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AAPG Bulletin

Abstract


Volume: 78 (1994)

Issue: 9. (September)

First Page: 1386

Last Page: 1405

Title: Distribution and Generation of the Overpressure System, Eastern Delaware Basin, Western Texas and Southern New Mexico

Author(s): Ming Luo (2), Mark R. Baker (3), David V. LeMone (3)

Abstract:

Three subsurface pressure systems have been identified in the Delaware basin: an upper normal pressure system, a middle overpressure system, and a lower normal pressure system. The overpressure system occurs in the eastern Delaware basin, covering six Texas and New Mexico counties. The Previous HitdepthTop of the overpressure system ranges from 3100 to 5400 m. The normal fluid pressure gradient is 0.0103 MPa/m in the eastern Delaware basin. The highest overpressure gradient, however, approaches 0.02 MPa/m, which is close to the lithostatic gradient of 0.0231 MPa/m. The overpressure system has a relatively flat top and a downwarped bottom. The maximum thickness of the overpressure system reaches about 2300 m at the depocenter and pinches out toward the edges. An area of excess pressure o curs within the system where the highest excess pressure reaches 60 MPa. Local underpressured areas due to production are found in the lower normal pressure system in the War-Wink field area.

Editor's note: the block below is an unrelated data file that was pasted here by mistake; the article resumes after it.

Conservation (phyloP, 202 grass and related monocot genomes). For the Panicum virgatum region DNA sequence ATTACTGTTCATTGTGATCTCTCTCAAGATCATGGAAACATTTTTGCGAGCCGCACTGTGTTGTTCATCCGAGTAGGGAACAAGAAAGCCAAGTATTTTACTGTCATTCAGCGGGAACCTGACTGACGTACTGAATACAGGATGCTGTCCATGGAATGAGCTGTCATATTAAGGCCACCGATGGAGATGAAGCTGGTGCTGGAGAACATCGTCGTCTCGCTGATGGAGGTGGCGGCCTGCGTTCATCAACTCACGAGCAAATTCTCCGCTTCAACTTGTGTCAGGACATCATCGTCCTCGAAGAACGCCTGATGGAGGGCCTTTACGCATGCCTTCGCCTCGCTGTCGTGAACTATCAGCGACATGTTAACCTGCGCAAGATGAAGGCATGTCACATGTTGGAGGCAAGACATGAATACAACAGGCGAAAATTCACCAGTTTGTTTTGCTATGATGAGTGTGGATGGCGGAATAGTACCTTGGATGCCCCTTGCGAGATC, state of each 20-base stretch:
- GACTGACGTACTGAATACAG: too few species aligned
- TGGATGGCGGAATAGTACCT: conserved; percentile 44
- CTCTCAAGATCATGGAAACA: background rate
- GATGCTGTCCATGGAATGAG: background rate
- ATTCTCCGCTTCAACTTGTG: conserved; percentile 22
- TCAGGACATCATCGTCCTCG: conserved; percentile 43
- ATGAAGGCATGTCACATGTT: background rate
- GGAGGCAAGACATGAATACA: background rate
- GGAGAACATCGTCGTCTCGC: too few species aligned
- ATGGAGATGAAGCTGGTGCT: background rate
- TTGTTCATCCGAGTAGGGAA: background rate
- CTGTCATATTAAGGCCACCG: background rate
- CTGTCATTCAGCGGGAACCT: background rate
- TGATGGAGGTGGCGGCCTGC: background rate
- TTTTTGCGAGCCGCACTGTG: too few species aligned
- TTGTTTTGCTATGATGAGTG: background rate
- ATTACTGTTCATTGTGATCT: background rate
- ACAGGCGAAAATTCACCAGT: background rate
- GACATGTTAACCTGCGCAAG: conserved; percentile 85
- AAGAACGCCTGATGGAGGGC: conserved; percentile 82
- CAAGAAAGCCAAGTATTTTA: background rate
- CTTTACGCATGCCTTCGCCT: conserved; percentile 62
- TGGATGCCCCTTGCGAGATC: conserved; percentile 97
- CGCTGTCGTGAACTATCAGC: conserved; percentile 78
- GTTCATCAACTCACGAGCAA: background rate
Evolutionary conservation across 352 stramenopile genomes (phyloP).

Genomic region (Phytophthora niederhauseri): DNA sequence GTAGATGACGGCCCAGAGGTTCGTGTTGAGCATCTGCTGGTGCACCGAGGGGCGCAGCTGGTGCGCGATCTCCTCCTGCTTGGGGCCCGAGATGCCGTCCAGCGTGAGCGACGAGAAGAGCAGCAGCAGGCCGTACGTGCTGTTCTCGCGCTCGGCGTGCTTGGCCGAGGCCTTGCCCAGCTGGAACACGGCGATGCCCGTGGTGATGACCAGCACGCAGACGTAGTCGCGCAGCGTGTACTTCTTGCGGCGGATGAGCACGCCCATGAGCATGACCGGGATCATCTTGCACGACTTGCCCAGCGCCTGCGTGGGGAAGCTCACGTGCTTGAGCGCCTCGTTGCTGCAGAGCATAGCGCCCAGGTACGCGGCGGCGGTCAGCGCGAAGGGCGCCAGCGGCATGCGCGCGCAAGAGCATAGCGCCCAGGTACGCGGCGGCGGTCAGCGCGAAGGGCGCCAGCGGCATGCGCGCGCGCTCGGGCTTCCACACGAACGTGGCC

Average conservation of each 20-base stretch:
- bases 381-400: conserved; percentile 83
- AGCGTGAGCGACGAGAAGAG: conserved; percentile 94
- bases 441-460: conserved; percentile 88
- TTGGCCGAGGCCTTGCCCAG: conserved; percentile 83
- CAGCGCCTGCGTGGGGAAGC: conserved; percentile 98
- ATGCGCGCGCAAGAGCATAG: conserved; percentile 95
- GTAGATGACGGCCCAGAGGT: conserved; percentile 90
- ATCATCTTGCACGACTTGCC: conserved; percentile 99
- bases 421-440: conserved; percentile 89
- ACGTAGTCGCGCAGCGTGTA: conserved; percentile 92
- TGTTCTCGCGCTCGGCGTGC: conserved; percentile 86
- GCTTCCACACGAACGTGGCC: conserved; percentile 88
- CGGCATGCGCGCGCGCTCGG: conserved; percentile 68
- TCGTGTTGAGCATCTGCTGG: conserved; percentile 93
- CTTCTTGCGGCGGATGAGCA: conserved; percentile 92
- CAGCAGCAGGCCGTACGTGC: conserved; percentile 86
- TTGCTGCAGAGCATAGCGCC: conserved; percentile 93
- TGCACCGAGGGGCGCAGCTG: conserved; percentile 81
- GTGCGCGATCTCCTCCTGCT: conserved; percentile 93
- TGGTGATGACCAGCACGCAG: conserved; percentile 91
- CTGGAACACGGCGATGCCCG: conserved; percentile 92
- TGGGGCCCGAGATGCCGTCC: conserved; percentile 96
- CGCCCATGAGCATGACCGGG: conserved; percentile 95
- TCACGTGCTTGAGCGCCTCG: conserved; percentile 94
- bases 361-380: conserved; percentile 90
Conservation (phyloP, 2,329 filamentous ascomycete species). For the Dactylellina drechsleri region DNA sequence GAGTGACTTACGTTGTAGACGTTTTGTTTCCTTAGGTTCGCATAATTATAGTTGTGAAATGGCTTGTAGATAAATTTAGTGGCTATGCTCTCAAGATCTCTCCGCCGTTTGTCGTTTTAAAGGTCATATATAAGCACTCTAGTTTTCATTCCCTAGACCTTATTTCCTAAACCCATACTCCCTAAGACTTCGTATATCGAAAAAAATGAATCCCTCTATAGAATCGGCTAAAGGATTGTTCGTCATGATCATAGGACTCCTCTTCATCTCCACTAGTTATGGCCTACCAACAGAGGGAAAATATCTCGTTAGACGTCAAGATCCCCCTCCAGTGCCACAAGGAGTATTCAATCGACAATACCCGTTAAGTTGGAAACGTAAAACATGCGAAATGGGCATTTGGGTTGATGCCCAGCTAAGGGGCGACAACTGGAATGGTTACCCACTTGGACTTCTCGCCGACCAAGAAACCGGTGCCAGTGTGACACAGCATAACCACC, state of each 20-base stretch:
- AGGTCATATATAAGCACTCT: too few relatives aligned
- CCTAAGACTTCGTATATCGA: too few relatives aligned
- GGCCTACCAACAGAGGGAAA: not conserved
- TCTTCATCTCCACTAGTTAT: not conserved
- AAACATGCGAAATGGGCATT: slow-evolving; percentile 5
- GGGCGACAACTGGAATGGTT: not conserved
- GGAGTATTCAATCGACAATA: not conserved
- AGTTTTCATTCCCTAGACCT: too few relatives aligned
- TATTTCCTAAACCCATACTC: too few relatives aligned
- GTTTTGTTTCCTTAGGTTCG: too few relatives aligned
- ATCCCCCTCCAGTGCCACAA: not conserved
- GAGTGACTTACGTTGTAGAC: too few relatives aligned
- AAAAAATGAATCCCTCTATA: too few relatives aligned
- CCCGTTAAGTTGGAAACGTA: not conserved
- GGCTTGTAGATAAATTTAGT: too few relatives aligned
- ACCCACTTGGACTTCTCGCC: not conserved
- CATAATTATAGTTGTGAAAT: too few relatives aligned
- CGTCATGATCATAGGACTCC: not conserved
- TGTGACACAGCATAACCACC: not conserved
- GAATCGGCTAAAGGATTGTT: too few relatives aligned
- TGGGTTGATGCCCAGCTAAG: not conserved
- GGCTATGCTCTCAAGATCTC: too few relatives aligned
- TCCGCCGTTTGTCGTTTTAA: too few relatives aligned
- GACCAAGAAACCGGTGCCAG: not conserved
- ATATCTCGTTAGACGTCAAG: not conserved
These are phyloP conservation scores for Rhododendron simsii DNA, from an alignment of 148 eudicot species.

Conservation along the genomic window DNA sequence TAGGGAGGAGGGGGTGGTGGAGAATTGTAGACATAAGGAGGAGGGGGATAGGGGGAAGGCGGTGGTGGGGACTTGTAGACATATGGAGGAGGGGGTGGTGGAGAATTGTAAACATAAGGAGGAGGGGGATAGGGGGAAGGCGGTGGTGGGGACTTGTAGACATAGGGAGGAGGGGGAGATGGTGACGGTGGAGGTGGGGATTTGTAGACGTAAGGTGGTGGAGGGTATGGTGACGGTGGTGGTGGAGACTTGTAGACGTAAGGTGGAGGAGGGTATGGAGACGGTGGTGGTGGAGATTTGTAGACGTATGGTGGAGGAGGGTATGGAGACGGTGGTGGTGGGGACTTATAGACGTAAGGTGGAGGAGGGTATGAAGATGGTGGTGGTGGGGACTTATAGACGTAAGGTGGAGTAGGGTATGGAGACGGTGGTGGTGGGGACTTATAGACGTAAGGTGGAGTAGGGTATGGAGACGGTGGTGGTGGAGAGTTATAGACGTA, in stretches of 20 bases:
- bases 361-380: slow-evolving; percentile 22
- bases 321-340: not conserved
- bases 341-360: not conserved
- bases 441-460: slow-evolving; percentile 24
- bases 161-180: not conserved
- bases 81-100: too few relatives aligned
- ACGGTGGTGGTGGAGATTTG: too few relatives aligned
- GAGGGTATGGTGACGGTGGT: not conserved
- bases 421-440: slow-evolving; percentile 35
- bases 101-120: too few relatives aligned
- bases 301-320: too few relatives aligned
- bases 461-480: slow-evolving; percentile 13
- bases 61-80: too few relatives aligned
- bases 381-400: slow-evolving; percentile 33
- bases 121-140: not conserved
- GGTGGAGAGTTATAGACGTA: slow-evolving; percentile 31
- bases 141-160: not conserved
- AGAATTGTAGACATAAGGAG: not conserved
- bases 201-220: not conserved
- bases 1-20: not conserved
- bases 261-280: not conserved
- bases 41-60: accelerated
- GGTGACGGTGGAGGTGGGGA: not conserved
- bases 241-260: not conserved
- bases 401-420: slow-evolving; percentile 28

Overpressure in the eastern Delaware basin is mainly associated with Mississippian, Pennsylvanian, and Permian (Wolfcampian) shale sequences, which also are major source rocks in the basin. Initial sedimentation rates within the overpressure system range from 17 to 90 m/m.y. Corrected bottom-hole temperature measurements indicate that the geothermal gradient within the overpressure zone is 25.1°C/km, which is higher than the basin's average geothermal gradient of 21°C/km. Temperatures at the top and bottom of the overpressure system are about 80 and 115°C, respectively. This temperature range approximates the temperature of the average clay dehydration zone. The oil window in the War-Wink field is coincident with the overpressure system, which implies that hydrocarbon g neration and migration are active in the overpressure system.

A two-stage overpressure model is proposed. Hydrocarbon maturation combined with mechanical compaction disequilibrium and clay dehydration are the initial causes for overpressure generation due to an abnormal increase of fluid volume and pore space. Subsequently, the increase in temperature due to a decrease of thermal conductivity and fluid migration within the preexisting overpressure system would reinforce further overpressuring due to the fluid thermal expansion.

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